Journal: Nature Clinical Practice. Rheumatology. 2007 Apr;3(4):234-9.
Author and affiliations: R Fleischmann. the University of Texas Southwestern Medical Center at Dallas and Metroplex Clinical Research Center, Dallas, Texas, USA. [E-mail: firstname.lastname@example.org ]
The performance of clinical trials can be very rewarding for the practicing or academic clinical rheumatologist.
There are at least 50 new compounds - small molecules and biologics - in development for rheumatic diseases such as rheumatoid arthritis, osteoarthritis, systemic lupus erythematosus, ankylosing spondylitis, psoriatic arthritis, scleroderma, gout, and Fibromyalgia.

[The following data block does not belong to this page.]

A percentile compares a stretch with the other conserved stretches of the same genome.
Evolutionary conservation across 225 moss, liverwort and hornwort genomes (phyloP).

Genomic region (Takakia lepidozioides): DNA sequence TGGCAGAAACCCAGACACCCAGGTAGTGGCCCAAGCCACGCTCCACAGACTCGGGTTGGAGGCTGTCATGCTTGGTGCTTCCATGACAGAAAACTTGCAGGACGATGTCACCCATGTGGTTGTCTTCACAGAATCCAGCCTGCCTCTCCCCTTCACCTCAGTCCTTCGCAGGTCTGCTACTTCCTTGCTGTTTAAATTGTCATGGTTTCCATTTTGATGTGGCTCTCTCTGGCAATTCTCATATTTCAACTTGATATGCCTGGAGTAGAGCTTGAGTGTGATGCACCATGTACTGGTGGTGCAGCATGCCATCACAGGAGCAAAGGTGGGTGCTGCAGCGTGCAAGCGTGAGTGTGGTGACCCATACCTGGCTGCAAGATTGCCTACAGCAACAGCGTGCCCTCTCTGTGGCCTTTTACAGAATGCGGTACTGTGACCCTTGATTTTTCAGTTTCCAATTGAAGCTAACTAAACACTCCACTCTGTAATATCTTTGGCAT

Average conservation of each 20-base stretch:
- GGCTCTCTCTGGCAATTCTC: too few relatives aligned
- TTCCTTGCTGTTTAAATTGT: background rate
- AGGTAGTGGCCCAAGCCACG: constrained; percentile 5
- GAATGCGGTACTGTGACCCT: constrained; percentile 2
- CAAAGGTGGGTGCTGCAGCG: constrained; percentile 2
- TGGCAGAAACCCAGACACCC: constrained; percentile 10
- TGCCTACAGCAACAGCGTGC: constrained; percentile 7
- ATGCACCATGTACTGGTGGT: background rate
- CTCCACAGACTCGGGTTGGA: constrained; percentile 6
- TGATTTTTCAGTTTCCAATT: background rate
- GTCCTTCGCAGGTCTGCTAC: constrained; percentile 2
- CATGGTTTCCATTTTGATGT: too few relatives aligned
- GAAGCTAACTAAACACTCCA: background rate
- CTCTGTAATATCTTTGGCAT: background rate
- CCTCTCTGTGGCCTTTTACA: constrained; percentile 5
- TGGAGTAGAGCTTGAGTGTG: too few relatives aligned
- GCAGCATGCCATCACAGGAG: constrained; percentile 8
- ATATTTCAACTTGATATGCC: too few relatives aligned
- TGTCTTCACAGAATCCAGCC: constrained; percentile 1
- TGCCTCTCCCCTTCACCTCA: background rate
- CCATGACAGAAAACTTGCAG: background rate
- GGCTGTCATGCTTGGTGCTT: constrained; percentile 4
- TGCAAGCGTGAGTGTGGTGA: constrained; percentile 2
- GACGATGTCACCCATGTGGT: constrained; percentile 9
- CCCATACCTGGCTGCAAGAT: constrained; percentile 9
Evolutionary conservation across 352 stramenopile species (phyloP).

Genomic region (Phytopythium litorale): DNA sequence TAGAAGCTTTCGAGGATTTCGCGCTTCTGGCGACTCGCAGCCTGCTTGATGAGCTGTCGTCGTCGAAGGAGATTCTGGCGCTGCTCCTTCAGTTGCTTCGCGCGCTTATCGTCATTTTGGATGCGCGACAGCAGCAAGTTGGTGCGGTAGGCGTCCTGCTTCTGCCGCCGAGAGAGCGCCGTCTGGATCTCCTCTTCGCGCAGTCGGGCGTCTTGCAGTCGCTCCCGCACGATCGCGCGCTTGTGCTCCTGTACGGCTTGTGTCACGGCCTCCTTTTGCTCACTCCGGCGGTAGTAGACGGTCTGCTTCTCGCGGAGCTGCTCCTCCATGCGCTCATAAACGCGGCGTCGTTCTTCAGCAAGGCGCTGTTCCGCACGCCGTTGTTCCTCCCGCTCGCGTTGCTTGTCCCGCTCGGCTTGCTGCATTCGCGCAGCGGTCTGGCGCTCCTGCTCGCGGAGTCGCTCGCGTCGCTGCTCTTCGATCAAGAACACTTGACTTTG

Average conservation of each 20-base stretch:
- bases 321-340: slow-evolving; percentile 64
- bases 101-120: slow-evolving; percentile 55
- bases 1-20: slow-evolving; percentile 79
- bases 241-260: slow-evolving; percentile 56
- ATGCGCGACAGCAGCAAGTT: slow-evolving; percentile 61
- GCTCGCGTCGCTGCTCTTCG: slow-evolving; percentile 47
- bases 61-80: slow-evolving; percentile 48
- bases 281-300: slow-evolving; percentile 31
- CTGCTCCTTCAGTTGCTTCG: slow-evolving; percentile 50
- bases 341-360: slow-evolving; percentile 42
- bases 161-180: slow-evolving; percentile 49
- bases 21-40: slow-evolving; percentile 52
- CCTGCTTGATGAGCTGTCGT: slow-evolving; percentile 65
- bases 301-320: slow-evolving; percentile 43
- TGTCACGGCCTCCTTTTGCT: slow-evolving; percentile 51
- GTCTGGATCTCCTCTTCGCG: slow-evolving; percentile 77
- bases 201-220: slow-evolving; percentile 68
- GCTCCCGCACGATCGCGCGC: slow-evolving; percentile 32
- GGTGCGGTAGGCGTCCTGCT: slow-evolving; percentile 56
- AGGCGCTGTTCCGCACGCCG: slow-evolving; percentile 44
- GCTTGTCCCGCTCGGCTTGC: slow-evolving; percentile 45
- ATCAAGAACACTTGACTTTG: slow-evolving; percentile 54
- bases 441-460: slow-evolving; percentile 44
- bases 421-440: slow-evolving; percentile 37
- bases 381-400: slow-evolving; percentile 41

Clinical trials are important to try to determine the appropriate use of these compounds, as well as to answer questions about their safety.
To carry out clinical trials effectively, the physician-investigator must be aware of, and adhere to, the regulatory requirements. The purpose of this article is to review these requirements in depth, as well as to discuss the infrastructure required to establish a successful clinical trial unit.